RECOMMENDED: "SHE'S GOTTA HAVE IT" ON NETFLIX
Fort Greene, Brooklyn has changed a great deal since Spike Lee first depicted it in 1986's "She's Gotta Have It," his debut film. In many ways, the Netflix series rebooting Lee's breakthrough hit is about the nature of these changes. This time around, fiercely independent Nola Darling doesn't just struggle against the expectations and limitations of the men in her life, but the gentrification of her neighborhood and constant cultural attempts to co-opt her identity. It's not a coincidence that, in the original film, Nola's artistic ambitions take a backseat, while they become a key part of the Netflix show's narrative. It's been 30 years and the scope of Lee's vision has expanded over time.
He's also found a superlative new Nola in actress DeWanda Wise, the singular voice around which these 10 episodes pivot. Nola has about 5 times more dialogue than any other character in "She's Gotta Have It," much of it delivered straight to camera as part of Lee's singular, confrontational style. There's not a ton of plot driving "She's Gotta Have It," particularly when compared to other binge-happy Netflix content. If viewers are going to stay tuned for the first season's full 5 hour runtime, it will be because of Wise's confident delivery and energy. Even when she's not speaking, this Nola is thinking and puzzling things out and making bold decisions; it's all in the eyes.
Like the film, Nola starts off the series splitting focus between her art and the three men in her life. Lyriq Bent takes over the role of the wealthy (and married) Jamie Overstreet, Cleo Anthony plays the narcissistic photographer Greer Childs and, in a daring performance that I sense a lot of agents probably would have steered clients away from, Anthony Ramos steps in to the Mars Blackmon role. This was, of course, a character made not just famous but iconic in the 1980s by Spike Lee himself. ("It's gotta be the shoes!")
The new series has transformed Mars into a half-black/half-Puerto Rican hipster (he's still a motormouth), and Ramos dives in to the recreation and never looks back. He mostly pulls it off (even when recalling the "please baby baby please baby" bit from the movie), but modeling so much of his look and personal style on the original Mars may be more distracting than completely reinventing the guy from the ground up. Still, it's bold, and you have to respect the generosity of Lee turning over the bit that made him famous to another performer.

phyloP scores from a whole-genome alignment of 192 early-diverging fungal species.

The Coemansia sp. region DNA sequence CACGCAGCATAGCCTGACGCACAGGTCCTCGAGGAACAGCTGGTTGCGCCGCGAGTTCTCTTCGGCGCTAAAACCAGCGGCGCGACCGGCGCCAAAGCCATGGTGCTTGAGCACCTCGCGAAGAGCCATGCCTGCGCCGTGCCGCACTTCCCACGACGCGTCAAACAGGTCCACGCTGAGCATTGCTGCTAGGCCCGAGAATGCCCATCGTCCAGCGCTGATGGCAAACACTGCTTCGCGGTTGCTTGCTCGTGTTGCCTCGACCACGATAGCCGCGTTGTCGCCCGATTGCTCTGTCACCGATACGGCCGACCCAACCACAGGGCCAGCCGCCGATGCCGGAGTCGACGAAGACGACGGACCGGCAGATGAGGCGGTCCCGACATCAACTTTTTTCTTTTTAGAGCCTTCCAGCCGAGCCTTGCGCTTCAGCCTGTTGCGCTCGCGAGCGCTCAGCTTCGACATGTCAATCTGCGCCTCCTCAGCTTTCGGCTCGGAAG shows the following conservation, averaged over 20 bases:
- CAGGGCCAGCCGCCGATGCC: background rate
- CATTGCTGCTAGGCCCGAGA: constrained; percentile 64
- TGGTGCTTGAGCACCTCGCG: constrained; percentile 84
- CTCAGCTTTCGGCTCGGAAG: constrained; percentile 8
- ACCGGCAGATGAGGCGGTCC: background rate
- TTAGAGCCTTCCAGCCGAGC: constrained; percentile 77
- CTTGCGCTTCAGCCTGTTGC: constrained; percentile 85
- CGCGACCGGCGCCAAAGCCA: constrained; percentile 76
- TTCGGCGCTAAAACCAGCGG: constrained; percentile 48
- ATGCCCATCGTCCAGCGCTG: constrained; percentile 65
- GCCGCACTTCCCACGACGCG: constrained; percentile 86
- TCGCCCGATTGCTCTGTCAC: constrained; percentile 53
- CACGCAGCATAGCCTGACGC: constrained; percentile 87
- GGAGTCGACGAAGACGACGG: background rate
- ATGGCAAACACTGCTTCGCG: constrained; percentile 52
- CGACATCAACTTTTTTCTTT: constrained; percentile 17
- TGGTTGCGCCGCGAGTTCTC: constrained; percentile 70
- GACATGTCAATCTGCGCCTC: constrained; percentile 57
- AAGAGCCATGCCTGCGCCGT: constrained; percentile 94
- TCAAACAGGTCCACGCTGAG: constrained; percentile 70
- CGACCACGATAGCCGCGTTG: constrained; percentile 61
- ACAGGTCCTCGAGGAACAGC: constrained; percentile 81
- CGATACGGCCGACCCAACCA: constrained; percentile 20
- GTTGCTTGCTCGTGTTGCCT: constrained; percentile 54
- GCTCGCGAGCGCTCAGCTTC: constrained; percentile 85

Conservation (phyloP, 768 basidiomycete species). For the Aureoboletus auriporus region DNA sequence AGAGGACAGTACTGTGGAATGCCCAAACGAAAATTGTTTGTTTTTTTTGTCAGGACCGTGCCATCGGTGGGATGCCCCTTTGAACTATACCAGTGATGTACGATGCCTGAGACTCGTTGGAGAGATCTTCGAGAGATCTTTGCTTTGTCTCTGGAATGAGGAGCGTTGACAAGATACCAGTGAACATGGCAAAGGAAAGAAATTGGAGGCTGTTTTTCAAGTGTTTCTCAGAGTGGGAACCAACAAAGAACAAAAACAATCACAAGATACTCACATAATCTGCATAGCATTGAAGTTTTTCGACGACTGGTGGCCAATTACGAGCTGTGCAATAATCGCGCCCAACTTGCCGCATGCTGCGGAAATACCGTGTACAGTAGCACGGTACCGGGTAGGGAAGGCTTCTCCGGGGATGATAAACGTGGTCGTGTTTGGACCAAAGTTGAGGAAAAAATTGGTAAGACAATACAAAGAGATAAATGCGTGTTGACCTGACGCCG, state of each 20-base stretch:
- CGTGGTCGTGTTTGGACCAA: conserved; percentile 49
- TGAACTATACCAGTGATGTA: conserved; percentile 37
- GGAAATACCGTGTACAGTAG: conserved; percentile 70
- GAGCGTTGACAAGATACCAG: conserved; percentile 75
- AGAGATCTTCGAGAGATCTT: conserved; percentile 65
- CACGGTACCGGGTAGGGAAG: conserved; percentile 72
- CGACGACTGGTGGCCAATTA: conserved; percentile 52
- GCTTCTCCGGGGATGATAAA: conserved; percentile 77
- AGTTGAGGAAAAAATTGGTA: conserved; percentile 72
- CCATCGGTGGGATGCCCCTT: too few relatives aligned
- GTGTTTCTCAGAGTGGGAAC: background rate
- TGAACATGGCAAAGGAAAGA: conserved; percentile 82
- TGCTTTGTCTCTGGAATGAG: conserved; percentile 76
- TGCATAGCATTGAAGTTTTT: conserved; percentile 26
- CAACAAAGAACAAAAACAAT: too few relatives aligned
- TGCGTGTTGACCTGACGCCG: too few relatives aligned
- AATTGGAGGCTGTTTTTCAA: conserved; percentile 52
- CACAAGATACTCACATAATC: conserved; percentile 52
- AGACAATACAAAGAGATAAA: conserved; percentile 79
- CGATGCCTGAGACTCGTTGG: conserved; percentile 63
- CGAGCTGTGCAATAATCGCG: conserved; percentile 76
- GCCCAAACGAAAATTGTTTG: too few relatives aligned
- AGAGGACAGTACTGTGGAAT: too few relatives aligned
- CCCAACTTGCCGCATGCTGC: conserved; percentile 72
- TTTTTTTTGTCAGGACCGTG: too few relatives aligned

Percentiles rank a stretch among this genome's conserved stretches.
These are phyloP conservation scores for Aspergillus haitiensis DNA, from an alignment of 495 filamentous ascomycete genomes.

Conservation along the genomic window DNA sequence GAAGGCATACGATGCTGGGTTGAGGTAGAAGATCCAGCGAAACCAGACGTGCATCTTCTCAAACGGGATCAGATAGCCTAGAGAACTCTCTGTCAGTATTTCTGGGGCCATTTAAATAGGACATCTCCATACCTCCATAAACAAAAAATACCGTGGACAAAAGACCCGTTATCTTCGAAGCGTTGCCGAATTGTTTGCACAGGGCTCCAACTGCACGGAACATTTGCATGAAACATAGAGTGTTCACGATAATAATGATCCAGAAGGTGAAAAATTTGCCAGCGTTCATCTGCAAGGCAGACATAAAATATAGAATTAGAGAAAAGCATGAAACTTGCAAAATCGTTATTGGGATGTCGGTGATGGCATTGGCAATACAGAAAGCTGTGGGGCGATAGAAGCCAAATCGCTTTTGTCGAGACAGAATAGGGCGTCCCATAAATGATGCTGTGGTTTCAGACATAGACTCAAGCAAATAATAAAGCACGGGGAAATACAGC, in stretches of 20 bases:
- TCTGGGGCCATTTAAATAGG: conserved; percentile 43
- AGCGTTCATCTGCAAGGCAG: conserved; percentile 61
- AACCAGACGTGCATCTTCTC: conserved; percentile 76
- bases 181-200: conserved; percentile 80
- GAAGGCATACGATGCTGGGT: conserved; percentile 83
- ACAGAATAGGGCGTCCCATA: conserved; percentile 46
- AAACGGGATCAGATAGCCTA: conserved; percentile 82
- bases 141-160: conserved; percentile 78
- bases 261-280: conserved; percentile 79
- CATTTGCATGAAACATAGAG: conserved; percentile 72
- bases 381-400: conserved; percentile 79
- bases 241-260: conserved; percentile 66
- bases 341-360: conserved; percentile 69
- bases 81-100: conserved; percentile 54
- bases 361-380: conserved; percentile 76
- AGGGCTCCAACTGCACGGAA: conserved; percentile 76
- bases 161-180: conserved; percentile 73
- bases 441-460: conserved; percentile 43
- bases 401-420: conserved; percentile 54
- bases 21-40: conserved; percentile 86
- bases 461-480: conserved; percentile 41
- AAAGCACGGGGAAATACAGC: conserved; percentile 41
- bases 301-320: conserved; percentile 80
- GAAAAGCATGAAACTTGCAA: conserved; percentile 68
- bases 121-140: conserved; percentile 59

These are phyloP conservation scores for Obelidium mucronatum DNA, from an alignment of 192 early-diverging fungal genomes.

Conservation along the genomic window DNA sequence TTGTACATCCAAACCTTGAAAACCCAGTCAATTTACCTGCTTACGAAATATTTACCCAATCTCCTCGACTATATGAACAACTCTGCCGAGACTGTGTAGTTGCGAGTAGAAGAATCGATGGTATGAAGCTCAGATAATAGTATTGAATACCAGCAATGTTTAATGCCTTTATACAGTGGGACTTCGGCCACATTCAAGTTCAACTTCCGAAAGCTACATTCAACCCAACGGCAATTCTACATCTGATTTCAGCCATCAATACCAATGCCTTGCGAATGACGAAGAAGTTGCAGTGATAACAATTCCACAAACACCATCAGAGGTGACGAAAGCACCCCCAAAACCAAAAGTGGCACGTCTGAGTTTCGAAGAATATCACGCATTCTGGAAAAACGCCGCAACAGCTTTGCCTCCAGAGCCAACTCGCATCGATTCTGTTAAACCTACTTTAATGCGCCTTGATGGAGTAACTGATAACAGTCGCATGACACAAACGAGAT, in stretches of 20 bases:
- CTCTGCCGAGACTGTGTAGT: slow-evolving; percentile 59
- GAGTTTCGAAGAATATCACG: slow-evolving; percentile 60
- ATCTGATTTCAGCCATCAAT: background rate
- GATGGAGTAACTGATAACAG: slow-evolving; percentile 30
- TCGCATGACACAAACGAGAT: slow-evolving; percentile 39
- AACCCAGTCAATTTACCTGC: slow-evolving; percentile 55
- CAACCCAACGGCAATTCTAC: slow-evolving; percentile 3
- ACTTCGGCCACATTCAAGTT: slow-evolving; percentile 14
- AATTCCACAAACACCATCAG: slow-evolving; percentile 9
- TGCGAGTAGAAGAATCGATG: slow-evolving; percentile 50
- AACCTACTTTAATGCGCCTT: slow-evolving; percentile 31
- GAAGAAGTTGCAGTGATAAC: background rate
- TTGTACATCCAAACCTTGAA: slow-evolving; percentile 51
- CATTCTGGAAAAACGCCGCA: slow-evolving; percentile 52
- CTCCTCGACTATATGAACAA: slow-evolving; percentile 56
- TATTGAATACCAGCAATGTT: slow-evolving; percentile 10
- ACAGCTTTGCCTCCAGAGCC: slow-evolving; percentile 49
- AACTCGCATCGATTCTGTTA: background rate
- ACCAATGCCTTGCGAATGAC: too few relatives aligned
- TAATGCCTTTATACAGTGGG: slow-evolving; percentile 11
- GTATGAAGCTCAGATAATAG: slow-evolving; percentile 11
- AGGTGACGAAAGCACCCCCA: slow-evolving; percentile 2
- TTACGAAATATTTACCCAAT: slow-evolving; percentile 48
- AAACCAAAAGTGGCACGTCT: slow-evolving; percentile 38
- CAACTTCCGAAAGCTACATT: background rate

A few more quick pieces of praise for Spike Lee, who directs every episode of the series, and his team.
- He doesn't really treat this like TV. Episodes have their own structure, but there's a looseness to the storytelling that more closely resembles a Spike Lee film, especially a later, more experimental Spike Lee film. The show's visually dynamic, and Lee takes full advantage of the freedom allowed by Netflix. If he wants to pause the story for a bit and take in a burlesque performance, or cut away to a montage of Nola trying out questionable holistic medicine purveyors, he goes for it. It's refreshing.
- Nola is a film buff, and usually when characters on TV drop a lot of movie references, they're either show-off obscure or thuddingly obvious to everyone. But Lee, a cinephile himself, consistently nails these interludes. Nola sounds like a real film geek. And the brazenness of having characters debate the Oscar-worthiness of your OWN movies in the PILOT for your Netflix show! That's why he's Spike Lee.
- Lee directs, but he brought in a number of women writers to work on the individual episodes, and what a revelation it is. The series tackles a lot of Hot Button 2017 Issues - from catcalling to sexual assault to representation in art to surgical enhancement - but never feels like an After-School Special or a Very Special Episode, and there's a directness and an honesty and an anger to the series that's unlike anything else on TV right now. It doesn't sound, and I recognize I'm a white guy saying this, but it doesn't sound like it was written by a well-intentional male writer approximating how women might discuss these topics, and then congratulating himself afterwards. Even in 2017, that's still kind of a big deal.
Title: "She's Gotta Have It"
Where to Watch: Netflix
Episodes: 10 (1 season)
Running time: About 30 minutes each